p.2 Vessels For Kingston - Over forty vessels from Chicago and Milwaukie are on their way to Kingston, grain laden.
Shipping News - The propeller Brantford passed down this morning. The R.M. Line steamer Champion passed down with troops this morning. The Corinthian, which was expected on her downward trip today, will not arrive until tomorrow, consequently there will be no boat of this line down until that time. A good deal of grumbling was indulged in by passengers who had waited, and were disappointed by her non-arrival. The schooner Wave Crest sailed from Swift's wharf last night with lumber for Oswego. The schooner Gazelle sailed this afternoon with 6,000 bushels of rye for Oswego. The fifth raft of the season, comprising 25 drams of oak timber and staves for Quebec, left Garden Island this morning in tow of the steamer Hiram Calvin. The schooner Southampton, with timber from Bear Creek, the schooner Mary Grover, from Lake Erie, with staves, the schooner Samuel Amsden, from Lake Erie, with staves, and the bark Waterwitch from Saginaw, with staves, arrived at Garden Island this morning. The W.C.R. Line propeller Enterprise arrived at the M.T. Company's wharf this morning with 19,000 bushels of wheat for Montreal, which she unloads here. The propeller East left the same wharf this evening with pig iron and passengers for Chicago. The M.T. Company despatched three scows this morning for Chaffey Bros., with 15,000 bushels of wheat for Ottawa. The schooner Tecumseh, with 11,900 bushels of wheat from Southampton, arrived at Glassford & Jones' wharf this morning. The propeller America passed down this afternoon. The schooner Jessie Macdonald, from Wellington, with 5,170 bushels of wheat, arrived this afternoon at J.H. Henderson's wharf. The Gazelle grounded on the tower shoal this afternoon, upon leaving her berth at Kinghorn's wharf.
The following vessels passed through the Welland Canal, May 26th;
Up - Prop Dominion, Montreal, Kincardine, sundries; schrs. Reynor, Oswego, Milwaukie, salt; H.C. Winslow, Hamilton, Detroit, light; prop Acadia, Montreal, Bruce Mines, gen cargo; schrs. Sharpe, Kingston, Cleveland, light; W.W. Grant, Oswego, Kincardine, coal; Natt Woodward, Cobourg, Erie, iron ore; Live Yankee, Ogdensburg, Buffalo, do.; Amoskeag, Oswego, Chicago, railroad iron; Cluna, Kingston, Dresden, light; prop St. Albans, Oswego, Chicago, gen cargo; schrs. Idaho, Oswego, Chicago, railroad iron; Monteagle, Oswego, Chicago, do.; St. Peter, Oswego, Toledo, salt; Garibaldi, Kingston, Cleveland, light; Mary, Kingston, Port Stanley, light; prop Georgian, Montreal, Port Stanley, sundries.
Down - Schrs. Star of Hope, Milwaukie, Oswego, wheat; Jessie, Erie, Toronto, coal; Guiding Star, Milwaukie, Oswego, wheat; prop Buckeye, Toledo, Ogdensburg, gen cargo; schrs. Hercules, Erie, Hamilton, coal; Rising Star, Milwaukie, Oswego, wheat; Titan, Chicago, Kingston, do.; Keawica, Chicago, Kingston, do; G.G. Whitney, Chicago, Kingston, do.; Mediator, Chicago, Kingston, do.; Emperor, Winona, Oswego, hoops; Grenada, Milwaukie, Oswego, wheat; H.C. Potter, Port Colborne, Erie, light.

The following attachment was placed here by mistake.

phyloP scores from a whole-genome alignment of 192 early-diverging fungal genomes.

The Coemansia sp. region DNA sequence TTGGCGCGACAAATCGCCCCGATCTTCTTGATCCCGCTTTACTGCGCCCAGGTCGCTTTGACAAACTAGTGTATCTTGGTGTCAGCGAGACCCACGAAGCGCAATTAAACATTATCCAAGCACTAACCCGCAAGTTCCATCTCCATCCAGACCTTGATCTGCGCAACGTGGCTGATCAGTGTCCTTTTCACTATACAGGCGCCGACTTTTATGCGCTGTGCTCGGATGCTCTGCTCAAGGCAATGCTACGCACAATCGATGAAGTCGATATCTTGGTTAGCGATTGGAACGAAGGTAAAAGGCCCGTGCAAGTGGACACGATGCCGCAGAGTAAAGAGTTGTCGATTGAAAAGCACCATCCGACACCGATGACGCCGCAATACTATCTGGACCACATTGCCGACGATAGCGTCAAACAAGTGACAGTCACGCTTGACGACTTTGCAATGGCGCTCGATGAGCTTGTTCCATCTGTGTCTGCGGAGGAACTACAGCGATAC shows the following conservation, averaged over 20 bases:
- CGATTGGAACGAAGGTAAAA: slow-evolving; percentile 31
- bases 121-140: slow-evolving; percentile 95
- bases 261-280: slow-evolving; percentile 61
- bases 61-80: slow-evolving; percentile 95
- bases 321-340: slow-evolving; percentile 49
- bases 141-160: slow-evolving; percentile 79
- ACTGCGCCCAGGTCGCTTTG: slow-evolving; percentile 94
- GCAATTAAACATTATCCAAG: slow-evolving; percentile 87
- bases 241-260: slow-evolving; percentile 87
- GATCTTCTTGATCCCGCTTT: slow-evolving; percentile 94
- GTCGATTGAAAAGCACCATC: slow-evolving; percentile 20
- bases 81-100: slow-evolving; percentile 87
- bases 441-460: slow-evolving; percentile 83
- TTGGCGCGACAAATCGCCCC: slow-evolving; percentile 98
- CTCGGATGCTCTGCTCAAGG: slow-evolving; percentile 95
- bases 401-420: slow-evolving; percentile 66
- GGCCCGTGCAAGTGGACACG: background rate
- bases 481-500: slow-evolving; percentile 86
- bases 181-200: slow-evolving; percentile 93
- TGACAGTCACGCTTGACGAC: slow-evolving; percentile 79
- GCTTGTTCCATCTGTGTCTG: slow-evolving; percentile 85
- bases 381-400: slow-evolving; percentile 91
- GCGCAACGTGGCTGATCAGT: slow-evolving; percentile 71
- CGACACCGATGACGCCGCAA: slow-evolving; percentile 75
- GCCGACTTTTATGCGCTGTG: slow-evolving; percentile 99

Lake Freights - At Chicago and Milwaukie, freights are reported firmer, and reports today quote 1/2 cent better.
The Steamer Grecian - The divers under Mr. John Donelly arrived from the wreck of the Grecian this afternoon, having got out the remaining portion of the cargo and baggage, which was delivered at Beauharnois yesterday. A council was held on board the wreck yesterday, composed of Captain Morgan of Oswego, and Captain Crosbie, representing severally the Commercial, Mutual Security, and Republic; Captain Davidson, of the British American, Captain Webber, of the Home and Atlantic, Captain Howard, representing the Royal Mail Line Company, and Captain Merritt of New York, and Mr. John Donelly of Garden Island, wreckers, but no determination was arrived at, the marine inspectors reserving their final decision until after consultation with the presidents of the different insurance companies. The result of the consultation was to be made known at Buffalo. The wreckers, however, very freely expressed their opinion that it would be folly to attempt to raise the vessel, or to use the expression of one of them today, "There is not money enough in her to make the undertaking profitable." The wreck lies in 12 feet water, head to the stream, which pours through a large hole in her bows, and up through her hatches with unimpeded velocity, and her main deck is level with the water from stem to stern. A large boulder is thrust through her forward hold about ten feet in diameter, and five feet from its top to the bottom level by actual measurement which firmly anchors her to the spot. The captain, engineer and crew are still on board the vessel, and a good lookout is kept, and every precaution taken to make known her position to all who should attempt the passage, which, from her position, is rendered dangerous, and no vessels of large size have yet attempted it.